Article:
The mother of modern dance - Martha Graham
Born in 1894, Allegheny County, Pennsylvania, Martha Graham is the mother of modern dance and is also considered as one of the most important dancers of the 20th century. Her choreographies were infused with social, political, psychological and sexual themes, are considered timeless.
Her father, Dr. Graham, specializing in nervous disorder was interested in diagnosis through attention to the physical movement. This interested was passed on to Martha Graham, which was pivotal in her dance. She was inspired by Ruth St. Denis, a ballet dancer who performed in Mason Opera House in Los Angeles. She enrolled in Denishawn School, founded by Ruth St. Denis and her husband Ted Shawn.
He made a dance specifically for Martha Graham in "Xochital". She danced as a attacked Aztec maiden for which she garnered her first critical acclaim. In 1926, the Martha Graham Dance Company was established. Graham believed that through violent, jarring, spastic, and trembling movements, spiritual and emotional themes could be expressed which was ignored by other dance forms.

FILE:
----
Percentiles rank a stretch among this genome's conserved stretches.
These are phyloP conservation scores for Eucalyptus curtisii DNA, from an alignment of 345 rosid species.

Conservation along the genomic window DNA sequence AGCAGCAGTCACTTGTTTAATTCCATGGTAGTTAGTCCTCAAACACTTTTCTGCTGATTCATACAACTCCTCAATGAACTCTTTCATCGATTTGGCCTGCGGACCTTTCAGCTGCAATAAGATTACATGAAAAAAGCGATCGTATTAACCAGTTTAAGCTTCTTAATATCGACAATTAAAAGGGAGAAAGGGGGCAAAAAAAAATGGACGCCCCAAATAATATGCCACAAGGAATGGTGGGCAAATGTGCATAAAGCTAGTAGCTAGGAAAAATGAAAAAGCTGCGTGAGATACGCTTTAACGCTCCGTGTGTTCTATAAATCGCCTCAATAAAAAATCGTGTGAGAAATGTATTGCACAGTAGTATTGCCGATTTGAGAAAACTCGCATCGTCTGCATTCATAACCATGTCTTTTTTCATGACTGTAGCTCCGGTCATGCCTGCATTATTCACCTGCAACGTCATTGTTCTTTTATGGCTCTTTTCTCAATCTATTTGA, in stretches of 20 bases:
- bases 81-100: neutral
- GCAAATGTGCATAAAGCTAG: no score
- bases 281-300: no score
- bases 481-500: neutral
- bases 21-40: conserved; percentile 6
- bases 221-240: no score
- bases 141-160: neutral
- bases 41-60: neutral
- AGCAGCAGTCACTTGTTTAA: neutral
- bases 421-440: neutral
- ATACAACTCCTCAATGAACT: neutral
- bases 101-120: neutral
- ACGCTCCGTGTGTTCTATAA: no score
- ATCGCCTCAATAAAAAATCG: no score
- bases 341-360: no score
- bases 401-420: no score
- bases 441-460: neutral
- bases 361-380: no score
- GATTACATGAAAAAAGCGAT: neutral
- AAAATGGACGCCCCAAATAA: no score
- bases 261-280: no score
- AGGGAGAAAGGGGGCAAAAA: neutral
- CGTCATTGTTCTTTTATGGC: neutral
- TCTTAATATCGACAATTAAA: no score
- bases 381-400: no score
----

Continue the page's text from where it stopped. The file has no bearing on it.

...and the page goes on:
Louis Horst, a composer joined her dance company as a musical director and stayed with them almost till the end of her career. She explored human and societal complexities by creating works like Deaths and Entrances (1943), Appalachian Spring (1944), Dark Meadow (1946), and Errand into the Maze (1947). American Document (1938) which was a dramatic narrative, captured the soul of the American people, showcased her brilliance.
Throughout her life, she created 181 masterpiece dance compositions. She was given the Local One Centennial, an award given once in 100 yeas. In the Bicentennial, she was given The Medal of Freedom, the highest American civilian honor. She was also named 'Dancer of the Century' by Times magazine in 1998. She was also the first dancer to perform in the White House. A cultural ambassador, she was able to capture the spirit of the nation and was able to expand the horizon of contemporary dance.
To Martha Graham, whose creativity transversed artistic boundaries and grasped every artistic genre, inspiring and influencing generations of choreographers, performers, and audiences.
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